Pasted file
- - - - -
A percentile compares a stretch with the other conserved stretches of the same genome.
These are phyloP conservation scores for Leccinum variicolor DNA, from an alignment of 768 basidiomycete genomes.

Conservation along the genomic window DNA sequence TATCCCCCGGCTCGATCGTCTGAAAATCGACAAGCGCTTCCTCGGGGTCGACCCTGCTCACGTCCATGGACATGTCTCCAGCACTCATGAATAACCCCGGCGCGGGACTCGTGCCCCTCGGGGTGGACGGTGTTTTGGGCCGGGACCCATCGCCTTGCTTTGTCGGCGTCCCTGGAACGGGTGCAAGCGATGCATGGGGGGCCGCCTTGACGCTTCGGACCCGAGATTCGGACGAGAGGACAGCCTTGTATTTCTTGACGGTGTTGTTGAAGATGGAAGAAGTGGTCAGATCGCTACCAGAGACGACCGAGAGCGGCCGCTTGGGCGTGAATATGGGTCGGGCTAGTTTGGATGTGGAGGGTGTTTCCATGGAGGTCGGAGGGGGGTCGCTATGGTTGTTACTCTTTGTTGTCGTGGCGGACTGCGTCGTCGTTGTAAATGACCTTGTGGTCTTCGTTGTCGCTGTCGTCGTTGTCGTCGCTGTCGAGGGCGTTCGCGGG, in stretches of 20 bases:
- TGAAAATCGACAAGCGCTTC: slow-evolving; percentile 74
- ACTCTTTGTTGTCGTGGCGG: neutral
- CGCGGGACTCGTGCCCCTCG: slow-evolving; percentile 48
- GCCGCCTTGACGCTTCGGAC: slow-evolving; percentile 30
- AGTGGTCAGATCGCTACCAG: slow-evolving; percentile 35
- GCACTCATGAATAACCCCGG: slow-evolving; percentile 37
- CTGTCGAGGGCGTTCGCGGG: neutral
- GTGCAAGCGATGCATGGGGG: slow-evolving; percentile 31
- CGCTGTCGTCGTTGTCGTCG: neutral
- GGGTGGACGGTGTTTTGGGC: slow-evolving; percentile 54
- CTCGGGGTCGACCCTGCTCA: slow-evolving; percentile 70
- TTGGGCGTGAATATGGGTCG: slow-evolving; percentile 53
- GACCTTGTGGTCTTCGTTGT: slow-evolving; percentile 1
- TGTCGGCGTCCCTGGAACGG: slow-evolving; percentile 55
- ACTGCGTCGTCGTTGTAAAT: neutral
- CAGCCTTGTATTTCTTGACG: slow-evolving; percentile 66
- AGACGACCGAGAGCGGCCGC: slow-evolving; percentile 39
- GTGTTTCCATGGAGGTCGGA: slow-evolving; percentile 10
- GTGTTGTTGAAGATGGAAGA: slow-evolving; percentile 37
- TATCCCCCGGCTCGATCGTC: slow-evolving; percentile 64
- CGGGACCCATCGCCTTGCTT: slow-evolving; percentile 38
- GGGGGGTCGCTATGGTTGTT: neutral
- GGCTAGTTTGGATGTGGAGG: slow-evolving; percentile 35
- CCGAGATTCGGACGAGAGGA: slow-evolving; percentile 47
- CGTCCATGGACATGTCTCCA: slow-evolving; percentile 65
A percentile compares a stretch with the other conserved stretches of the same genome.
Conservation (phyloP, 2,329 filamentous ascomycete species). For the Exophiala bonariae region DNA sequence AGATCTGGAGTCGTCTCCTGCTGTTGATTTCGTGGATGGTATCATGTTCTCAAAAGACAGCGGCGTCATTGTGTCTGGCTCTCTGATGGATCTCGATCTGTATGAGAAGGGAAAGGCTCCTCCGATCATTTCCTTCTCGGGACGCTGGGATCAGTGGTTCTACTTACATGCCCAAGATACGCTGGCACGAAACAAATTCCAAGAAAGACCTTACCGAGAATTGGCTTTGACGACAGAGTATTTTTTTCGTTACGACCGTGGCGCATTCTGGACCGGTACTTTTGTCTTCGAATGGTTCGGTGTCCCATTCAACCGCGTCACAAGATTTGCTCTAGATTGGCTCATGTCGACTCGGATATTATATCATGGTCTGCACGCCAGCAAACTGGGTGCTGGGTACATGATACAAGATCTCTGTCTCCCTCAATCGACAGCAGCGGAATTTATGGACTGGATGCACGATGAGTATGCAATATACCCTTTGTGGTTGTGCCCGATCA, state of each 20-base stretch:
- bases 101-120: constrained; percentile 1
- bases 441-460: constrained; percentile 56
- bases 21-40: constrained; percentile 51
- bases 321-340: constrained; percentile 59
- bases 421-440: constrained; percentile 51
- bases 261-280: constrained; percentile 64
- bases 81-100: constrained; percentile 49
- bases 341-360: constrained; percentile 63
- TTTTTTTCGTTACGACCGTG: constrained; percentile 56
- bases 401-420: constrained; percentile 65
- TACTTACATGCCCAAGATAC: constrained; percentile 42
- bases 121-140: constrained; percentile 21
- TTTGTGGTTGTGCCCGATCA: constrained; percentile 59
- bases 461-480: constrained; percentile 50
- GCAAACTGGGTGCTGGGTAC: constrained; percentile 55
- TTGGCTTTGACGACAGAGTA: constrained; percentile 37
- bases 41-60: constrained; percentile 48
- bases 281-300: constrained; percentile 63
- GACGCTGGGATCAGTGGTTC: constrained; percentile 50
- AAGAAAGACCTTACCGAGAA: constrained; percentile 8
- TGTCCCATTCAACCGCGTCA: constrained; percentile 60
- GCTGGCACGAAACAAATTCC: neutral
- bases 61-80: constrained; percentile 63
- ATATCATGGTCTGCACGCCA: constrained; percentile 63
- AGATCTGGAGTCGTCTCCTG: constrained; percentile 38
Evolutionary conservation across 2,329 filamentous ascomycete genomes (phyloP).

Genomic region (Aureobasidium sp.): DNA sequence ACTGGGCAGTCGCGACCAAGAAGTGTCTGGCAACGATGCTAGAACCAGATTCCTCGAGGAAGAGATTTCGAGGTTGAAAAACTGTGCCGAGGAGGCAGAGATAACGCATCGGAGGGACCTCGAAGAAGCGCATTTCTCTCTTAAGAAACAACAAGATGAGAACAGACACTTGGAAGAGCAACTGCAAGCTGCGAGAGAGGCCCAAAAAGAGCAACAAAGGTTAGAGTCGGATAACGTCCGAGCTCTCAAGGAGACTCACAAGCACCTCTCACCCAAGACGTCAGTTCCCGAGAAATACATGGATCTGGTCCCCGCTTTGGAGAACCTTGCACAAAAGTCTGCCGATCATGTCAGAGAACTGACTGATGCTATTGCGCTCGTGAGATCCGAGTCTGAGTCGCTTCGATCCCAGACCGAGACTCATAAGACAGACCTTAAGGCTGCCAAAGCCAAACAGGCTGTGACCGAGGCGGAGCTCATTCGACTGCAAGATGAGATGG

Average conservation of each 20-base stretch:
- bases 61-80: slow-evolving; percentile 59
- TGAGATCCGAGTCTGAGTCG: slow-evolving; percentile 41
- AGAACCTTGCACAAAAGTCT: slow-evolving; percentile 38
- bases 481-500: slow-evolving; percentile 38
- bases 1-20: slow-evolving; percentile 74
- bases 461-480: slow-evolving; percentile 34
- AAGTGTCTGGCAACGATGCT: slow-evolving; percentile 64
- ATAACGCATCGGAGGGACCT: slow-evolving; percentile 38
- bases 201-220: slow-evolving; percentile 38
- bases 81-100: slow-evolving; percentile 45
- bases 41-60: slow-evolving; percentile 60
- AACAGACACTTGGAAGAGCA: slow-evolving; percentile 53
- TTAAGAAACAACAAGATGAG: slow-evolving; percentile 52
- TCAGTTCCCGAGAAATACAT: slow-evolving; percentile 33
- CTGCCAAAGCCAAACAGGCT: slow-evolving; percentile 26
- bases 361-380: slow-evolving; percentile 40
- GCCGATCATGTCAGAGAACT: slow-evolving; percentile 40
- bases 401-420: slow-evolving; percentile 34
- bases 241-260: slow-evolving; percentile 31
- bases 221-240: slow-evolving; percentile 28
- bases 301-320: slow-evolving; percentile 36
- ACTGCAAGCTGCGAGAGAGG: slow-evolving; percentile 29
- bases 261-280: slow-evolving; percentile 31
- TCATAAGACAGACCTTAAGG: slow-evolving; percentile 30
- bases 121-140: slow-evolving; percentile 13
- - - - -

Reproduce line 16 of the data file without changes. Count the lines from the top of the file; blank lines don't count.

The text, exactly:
- GACCTTGTGGTCTTCGTTGT: slow-evolving; percentile 1